At the heart of Puglia, you’ll encounter the Murge Plateau, which gently slopes eastward toward the coastline. This diverse geomorphic makeup is responsible for localized variations in both rainfall and temperature, ultimately resulting in significant climatic distinctions between the hilly terrains and the expansive plains. The average annual precipitation spans from 500 mm in the plains and low hills to 1,000 mm in the higher hill ranges. Meanwhile, summer temperatures typically range from 15 to 40 °C, whereas winters span from 10 to 5 °C and rarely dip below freezing. Puglia showcases a classic Mediterranean climate, characterized by mild winters and springs, as well as scorching and arid summers.
Diverse Habitats and Optimal Conditions for Olive Growth
This rich amalgamation of geomorphology, soil compositions, and climate dynamics gives rise to an array of distinct habitats within Puglia. Among these, the most conducive for the cultivation of olive trees are those endowed with calcareous soils, an annual rainfall of 600–800 mm, and winter temperatures that hover between 15 and 5 °C. Notable examples include the Murge Plateaus and the Salento Peninsula, where the conditions are especially favorable for the flourishing of olive groves.
Puglia, renowned as Italy’s olive oil epicenter, plays a pivotal role in the production of this liquid gold. Here, approximately 40% of Italy’s olive oil is meticulously crafted, and the region boasts a staggering population of around 60 million olive trees, some of which have witnessed countless seasons.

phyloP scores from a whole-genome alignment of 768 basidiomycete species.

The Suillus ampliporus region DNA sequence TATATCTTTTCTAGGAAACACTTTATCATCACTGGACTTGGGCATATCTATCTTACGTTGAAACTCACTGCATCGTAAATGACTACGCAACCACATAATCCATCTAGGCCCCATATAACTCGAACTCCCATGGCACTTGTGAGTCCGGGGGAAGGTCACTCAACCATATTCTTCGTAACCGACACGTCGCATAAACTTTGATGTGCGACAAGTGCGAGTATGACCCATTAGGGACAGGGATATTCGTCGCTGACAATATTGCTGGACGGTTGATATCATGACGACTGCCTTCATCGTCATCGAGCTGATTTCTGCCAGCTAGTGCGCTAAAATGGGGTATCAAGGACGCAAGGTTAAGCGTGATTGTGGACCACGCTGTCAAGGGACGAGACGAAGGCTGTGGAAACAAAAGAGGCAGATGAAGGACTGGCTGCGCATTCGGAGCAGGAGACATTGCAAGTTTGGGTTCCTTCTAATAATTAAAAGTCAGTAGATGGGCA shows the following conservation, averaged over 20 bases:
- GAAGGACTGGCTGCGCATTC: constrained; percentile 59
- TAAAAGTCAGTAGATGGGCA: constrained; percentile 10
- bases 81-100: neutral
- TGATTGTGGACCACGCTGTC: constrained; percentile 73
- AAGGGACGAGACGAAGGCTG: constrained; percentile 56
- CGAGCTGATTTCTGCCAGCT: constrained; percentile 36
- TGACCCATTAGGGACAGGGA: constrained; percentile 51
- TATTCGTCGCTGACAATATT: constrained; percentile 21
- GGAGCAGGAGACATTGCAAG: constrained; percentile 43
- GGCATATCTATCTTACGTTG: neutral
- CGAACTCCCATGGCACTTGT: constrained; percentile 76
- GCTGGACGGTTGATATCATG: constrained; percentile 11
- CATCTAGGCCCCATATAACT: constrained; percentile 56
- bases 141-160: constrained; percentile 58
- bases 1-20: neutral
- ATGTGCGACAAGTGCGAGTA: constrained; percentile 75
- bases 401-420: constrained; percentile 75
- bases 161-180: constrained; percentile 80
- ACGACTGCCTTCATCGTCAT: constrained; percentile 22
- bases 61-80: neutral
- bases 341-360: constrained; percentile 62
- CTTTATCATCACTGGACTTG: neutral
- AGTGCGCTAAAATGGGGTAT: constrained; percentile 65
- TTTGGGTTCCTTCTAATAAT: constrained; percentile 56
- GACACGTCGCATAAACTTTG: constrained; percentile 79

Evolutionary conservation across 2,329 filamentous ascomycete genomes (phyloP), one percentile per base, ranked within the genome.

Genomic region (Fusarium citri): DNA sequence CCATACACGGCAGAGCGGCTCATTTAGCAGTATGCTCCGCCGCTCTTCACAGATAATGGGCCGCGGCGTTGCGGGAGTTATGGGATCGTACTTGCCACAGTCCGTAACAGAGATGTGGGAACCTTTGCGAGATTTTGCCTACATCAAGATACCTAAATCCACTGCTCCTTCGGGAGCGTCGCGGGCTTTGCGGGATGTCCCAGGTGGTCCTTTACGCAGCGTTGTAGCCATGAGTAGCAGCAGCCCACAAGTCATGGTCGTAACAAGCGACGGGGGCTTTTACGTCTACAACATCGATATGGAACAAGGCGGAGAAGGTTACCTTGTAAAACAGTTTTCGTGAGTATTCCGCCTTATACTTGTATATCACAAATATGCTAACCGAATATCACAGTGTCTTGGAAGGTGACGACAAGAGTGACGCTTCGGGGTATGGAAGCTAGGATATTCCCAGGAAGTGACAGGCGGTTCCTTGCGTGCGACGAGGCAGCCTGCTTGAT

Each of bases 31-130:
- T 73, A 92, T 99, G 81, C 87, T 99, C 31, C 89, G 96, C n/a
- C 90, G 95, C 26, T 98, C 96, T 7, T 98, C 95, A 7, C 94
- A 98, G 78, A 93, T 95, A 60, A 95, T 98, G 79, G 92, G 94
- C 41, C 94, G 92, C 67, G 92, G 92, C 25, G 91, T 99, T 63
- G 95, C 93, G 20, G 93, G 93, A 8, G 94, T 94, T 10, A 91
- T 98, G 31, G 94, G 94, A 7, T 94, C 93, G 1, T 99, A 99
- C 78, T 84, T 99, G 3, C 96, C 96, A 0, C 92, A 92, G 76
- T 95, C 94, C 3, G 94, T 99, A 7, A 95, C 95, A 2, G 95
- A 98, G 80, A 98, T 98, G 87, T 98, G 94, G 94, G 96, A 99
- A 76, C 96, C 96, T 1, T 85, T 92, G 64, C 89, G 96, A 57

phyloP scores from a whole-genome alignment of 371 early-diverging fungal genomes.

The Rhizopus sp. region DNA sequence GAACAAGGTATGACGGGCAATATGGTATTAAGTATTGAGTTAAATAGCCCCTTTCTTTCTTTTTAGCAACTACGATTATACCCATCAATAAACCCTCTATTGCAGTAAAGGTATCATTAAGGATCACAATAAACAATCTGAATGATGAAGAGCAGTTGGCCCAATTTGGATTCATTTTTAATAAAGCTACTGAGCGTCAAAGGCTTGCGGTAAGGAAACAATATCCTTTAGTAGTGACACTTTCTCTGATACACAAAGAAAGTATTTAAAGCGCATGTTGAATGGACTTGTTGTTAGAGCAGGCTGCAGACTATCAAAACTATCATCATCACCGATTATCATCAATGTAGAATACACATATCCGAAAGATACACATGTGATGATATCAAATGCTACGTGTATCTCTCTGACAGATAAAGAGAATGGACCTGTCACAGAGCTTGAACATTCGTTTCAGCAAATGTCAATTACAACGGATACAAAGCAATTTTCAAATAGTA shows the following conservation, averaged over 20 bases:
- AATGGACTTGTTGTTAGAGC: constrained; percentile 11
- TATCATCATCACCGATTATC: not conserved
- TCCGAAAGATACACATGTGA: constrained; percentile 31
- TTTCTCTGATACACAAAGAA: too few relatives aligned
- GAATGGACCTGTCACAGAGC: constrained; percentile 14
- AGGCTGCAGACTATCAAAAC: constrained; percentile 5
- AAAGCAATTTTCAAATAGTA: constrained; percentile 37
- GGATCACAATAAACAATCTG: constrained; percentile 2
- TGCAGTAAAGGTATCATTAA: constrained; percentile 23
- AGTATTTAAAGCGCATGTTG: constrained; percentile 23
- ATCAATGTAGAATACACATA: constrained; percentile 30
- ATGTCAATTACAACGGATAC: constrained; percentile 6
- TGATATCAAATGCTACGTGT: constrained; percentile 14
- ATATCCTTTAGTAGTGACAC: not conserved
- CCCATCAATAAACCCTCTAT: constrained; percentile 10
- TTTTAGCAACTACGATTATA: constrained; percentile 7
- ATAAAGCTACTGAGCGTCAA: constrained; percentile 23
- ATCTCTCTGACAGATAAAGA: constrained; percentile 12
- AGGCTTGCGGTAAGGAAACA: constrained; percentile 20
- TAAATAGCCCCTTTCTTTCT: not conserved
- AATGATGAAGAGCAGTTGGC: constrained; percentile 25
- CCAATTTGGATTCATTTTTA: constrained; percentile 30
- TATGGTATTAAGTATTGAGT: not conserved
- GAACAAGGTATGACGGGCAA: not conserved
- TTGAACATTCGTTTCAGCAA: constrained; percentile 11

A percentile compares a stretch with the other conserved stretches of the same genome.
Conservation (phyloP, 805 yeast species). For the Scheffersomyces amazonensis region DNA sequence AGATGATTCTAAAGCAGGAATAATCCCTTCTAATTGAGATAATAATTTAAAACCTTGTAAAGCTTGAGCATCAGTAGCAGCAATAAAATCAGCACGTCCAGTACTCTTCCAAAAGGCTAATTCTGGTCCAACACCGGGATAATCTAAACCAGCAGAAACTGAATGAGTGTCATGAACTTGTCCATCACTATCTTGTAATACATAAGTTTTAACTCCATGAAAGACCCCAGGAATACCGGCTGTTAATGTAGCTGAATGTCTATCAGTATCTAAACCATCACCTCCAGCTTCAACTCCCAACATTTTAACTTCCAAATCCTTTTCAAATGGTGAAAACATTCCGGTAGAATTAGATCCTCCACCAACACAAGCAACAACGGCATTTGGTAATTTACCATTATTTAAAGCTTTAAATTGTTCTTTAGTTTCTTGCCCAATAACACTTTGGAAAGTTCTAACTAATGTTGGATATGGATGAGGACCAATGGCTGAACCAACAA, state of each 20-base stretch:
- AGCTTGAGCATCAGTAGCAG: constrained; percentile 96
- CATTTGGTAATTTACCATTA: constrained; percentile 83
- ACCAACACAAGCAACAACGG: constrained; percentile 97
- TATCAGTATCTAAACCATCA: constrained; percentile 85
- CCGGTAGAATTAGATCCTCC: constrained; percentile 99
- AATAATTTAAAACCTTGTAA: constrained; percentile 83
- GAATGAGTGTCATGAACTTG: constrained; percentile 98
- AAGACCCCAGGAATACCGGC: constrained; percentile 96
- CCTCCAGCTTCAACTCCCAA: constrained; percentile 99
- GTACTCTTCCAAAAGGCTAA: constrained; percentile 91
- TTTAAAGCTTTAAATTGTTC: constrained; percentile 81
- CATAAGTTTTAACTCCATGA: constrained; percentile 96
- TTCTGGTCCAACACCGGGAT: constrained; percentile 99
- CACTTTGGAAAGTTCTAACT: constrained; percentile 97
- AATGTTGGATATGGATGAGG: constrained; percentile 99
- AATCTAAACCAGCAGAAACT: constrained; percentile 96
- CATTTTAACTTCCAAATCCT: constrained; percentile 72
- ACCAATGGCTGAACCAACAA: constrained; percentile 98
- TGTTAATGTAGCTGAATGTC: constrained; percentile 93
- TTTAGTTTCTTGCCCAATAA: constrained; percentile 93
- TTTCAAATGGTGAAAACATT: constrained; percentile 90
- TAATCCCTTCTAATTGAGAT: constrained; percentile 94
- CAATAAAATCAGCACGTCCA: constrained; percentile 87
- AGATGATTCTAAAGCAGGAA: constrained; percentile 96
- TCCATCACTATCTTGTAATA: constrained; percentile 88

Crafting the Perfect Flavor
In the quest for distinct olive oil flavors, Puglia’s olive harvesters employ two contrasting approaches. To extract a greener oil with a fruitier essence, olives are plucked when they are still at the 40-60% ripeness mark. Innovative machinery is often used to shake the trees, prompting olives to gracefully tumble into netting spread like an inverted umbrella beneath the trees.
On the other hand, some opt for the allure of golden, slightly bitter, and peppery oil by allowing the olives to naturally fall and then collecting them. This variation in ripeness yields oils treasured in Puglia for their unique characteristics.
The Journey from Bitterness to Flavor
Freshly harvested olives, too bitter for consumption, embark on a transformative journey. They are subjected to a curing process, either in brine or salt. This initial curing takes anywhere from 10 to 40 days, followed by a mandatory mellowing period of at least three months.
The Transformation of Color
Black olives, it’s important to note, are not a distinct species but simply ripe olives that have transitioned from their vibrant green hue to a deep, lustrous black.
A Looming Threat
However, a shadow looms over these cherished olive trees. The xylella fastidiosa pathogen poses a genuine and devastating risk. Carried from one tree to the next by the philaenus spumarius sap-feeding insect, this insidious pathogen desiccates and eventually kills the trees.
This menacing threat was first identified in the region just over five years ago. Since then, it is estimated that more than 10 million trees have succumbed to this blight, obliterating the livelihoods of countless olive farmers, some of whom have tilled the land for generations.
Diverse Olive Varieties in Puglia
Puglia boasts an impressive array of olive varieties, estimated to exceed 50 in number. Among these, several can be considered native to the region. The majority of these local “cultivars,” a botanical term signifying plants selectively bred for desirable traits, fall under the umbrella of Ogliarole, which signifies “olives for oil.” These cultivars bear names rooted in their regions of origin, such as Cellina di Nardò, Ogliarola Barese, and Cima di Bitonto. Notably, Bella di Cerignola stands as Puglia’s primary cultivar for the production of table olives.